Background: A number of studies have been conducted to investigate the association between serum surfactant protein D (SP-D) concentration and chronic obstructive pulmonary disease (COPD) risk. However, the results are inconsistent. This systematic review and meta-analysis aim to investigate whether serum SP-D concentration is a potential biomarker for COPD diagnosis.
Methods: We searched Web of Science, PubMed, China National Knowledge Infrastructure (CNKI), and Wanfang Database from inception through July 18, 2018. The standardized mean difference (SMD) with 95% confidence interval (CI) was used to investigate the effect sizes.
Results: Seventeen eligible studies from a total of 4,639 subjects were finally included in this systematic review and meta-analysis. The results indicated that serum SP-D levels in COPD patients were significantly higher than those in controls (SMD = 1.01, 95% CI = 0.62 - 1.41, p < 0.001). We also found that serum SP-D concentration in acute exacerbation of chronic obstructive pulmonary disease (AECOPD) patients was significantly higher than that in stable COPD patients (SMD = 1.50, 95% CI = 0.92 - 2.08, p < 0.001), and serum SP-D concentration was higher in smokers than in nonsmokers in healthy population (SMD = 1.50, 95% CI = 0.35 - 2.64, p = 0.025).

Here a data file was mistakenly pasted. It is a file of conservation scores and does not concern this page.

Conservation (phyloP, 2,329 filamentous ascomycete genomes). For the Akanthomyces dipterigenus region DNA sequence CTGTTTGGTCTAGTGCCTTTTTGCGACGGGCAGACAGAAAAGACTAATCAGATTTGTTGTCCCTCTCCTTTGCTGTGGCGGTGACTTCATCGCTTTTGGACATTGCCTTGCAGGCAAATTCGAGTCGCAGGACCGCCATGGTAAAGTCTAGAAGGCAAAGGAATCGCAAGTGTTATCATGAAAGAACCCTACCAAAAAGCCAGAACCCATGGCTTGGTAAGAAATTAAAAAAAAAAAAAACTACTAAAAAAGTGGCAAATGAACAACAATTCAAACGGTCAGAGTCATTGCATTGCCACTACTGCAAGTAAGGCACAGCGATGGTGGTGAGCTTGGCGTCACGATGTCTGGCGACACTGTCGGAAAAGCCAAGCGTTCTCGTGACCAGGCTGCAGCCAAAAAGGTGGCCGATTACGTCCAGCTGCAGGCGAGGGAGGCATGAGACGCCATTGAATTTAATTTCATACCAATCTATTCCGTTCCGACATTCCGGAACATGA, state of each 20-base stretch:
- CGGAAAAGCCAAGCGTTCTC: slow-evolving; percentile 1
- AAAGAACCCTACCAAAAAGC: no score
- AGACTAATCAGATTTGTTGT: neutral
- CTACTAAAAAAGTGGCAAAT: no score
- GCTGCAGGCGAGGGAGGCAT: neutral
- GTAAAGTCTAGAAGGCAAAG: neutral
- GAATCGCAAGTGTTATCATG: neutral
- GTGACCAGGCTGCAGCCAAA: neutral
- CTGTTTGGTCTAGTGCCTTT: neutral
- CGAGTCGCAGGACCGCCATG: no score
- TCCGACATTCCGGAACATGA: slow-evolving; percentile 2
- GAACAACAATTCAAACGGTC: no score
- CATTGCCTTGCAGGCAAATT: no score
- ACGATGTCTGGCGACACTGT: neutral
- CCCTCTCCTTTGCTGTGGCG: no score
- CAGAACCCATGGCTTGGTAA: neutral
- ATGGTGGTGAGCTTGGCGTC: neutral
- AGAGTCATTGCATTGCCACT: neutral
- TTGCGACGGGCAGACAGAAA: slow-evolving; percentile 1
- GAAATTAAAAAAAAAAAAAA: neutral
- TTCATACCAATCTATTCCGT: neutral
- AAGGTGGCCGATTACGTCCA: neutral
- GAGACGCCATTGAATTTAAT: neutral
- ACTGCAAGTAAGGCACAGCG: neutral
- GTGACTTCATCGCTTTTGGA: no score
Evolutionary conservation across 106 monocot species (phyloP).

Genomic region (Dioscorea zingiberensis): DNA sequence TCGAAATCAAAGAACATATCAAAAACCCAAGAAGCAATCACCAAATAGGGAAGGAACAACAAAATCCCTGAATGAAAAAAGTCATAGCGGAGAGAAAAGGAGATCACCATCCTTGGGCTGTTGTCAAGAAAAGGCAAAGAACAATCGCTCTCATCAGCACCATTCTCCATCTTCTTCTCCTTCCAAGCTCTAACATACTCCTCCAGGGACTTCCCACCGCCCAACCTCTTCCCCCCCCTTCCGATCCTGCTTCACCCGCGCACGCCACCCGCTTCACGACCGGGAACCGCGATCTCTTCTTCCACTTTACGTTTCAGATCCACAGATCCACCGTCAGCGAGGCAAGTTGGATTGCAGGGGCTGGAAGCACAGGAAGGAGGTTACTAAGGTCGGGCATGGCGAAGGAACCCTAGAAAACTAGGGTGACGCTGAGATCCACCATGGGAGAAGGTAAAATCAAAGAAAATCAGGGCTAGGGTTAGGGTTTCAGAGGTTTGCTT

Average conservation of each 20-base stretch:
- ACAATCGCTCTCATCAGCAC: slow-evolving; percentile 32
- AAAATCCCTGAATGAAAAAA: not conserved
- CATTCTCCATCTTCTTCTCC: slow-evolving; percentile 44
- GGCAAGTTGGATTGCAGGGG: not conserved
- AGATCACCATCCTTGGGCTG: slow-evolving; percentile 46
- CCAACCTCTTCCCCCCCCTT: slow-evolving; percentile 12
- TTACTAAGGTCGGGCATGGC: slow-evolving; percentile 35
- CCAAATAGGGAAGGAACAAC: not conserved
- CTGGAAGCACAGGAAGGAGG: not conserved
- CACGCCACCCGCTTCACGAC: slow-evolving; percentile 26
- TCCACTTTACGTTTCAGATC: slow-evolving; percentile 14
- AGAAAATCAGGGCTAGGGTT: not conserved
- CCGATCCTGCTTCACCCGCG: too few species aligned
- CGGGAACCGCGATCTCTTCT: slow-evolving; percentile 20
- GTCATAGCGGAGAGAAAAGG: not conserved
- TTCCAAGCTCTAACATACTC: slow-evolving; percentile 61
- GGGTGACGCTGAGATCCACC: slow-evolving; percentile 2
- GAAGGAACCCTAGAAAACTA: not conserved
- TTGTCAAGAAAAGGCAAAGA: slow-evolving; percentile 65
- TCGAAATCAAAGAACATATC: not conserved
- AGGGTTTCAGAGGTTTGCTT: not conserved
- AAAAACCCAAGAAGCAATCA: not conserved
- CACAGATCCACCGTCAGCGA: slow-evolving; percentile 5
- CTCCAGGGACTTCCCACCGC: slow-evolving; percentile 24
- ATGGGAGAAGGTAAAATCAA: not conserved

Conclusions: The current systematic review and meta-analysis indicates that serum SP-D levels may be a promising biomarker for COPD. In particular, increased serum SP-D levels appear to be associated with acute exacerbation of COPD and smoking in healthy population.